Sheri Moon Zombie. Yeah, she looks good and I'm sure Rob is very proud of her looks (I would be), but actually having an experienced actress in the lead role of this movie would have greatly helped move the slow pace along. To be fair, Sheri didn't exactly do anything wrong in role. I think she did all that was required of her... which wasn't much. Or at least what the almost non-existence screenplay required her to do. 

The reason I bring this up is because the beginning is when we need to bond the most with the main character and that ability just isn't there for Sheri yet. She can't carry a movie yet and most experienced actors and actresses can't, either. But a few can and giving them a phone call couldn't have hurt. 

We do get something nice to look at for most of the movie in the form of Sheri to help erase the images of nude Meg Foster, though. And it kind of works. 

So... it's pick your poison, really. 

The second half required a bit more acting chops because I don't think Sheri said anything during the second half of the movie other than a few sentences, but she did manage to effectively portray her character's inner turmoil. So her performance did get a bit better as the movie began taking a more kookier turn.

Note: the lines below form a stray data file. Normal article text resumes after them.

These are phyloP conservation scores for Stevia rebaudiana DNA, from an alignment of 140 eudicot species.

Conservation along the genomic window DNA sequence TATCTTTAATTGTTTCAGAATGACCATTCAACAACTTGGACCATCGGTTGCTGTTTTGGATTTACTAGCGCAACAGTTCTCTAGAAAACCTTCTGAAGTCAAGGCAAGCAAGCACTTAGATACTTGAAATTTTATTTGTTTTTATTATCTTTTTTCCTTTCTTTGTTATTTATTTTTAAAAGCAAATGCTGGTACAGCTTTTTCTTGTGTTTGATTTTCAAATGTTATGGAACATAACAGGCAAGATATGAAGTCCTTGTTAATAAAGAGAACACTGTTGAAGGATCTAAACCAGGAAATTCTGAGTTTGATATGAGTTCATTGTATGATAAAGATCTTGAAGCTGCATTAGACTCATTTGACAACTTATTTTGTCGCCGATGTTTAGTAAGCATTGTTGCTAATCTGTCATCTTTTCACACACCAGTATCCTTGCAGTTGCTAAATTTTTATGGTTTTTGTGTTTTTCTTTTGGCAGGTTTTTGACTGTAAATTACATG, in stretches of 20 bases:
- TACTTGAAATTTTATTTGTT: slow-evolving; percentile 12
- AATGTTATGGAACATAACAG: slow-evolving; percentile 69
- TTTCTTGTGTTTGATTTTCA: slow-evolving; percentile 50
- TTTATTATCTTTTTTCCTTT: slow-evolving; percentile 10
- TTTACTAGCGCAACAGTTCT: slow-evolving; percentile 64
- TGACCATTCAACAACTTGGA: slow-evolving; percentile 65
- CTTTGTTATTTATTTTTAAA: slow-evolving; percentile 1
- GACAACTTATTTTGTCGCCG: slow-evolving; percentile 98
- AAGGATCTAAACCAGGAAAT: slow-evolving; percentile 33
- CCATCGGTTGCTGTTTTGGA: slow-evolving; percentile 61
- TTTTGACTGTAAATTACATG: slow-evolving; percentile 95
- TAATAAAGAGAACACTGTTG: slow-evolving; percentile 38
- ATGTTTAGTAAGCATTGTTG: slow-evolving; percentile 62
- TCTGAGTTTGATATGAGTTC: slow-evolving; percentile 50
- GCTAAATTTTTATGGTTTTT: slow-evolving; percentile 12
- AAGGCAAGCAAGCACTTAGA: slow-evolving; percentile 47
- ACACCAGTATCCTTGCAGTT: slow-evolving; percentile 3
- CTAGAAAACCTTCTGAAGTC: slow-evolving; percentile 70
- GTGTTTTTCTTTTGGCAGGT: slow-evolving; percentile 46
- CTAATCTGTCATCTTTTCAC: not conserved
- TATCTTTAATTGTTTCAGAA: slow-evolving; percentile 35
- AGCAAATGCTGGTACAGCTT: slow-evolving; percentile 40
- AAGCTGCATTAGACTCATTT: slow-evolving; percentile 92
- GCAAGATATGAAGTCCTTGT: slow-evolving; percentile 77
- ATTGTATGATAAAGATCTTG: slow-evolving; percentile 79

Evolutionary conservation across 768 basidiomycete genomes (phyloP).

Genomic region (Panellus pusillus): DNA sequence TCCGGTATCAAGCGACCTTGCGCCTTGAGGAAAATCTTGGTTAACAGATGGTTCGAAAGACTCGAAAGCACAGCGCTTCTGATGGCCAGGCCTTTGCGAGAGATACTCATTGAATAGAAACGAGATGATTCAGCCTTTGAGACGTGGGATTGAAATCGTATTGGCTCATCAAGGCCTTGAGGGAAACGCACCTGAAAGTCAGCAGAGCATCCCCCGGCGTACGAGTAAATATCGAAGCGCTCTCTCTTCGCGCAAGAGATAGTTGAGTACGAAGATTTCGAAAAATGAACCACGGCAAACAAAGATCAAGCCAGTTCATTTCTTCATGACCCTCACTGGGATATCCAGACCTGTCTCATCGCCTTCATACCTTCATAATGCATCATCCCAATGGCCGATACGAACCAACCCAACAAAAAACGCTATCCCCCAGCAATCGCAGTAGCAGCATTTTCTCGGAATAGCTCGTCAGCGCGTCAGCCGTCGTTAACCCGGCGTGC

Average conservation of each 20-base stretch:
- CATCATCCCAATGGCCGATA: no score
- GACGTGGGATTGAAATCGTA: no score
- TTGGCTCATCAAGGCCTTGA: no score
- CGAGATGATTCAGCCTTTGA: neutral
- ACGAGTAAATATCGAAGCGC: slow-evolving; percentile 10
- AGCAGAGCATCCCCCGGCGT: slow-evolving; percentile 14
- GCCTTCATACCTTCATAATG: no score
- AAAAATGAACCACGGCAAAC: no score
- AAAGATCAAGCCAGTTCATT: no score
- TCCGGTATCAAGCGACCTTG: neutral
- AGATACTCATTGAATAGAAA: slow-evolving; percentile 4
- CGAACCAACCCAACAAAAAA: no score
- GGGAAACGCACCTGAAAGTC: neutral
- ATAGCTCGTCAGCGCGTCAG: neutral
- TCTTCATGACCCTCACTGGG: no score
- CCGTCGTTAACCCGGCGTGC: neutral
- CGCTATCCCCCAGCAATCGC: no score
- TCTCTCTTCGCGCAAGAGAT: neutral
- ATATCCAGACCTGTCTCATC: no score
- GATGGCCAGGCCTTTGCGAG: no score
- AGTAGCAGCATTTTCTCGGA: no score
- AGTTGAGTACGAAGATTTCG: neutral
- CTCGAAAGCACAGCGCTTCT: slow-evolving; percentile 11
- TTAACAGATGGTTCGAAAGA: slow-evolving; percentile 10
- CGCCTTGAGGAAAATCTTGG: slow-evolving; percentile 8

The screenplay was written by Rob Zombie, but I think he should stop writing his own screenplays for a little bit and try tackling a project written by someone else. I don't think Rob Zombie's writing skills were up to snuff for this type of movie (much like his previous movie Halloween II). While I think the swearing and gore he's become known for was significantly toned down for this movie, I still don't think that he knows how to make a slow-paced psychological movie quite yet.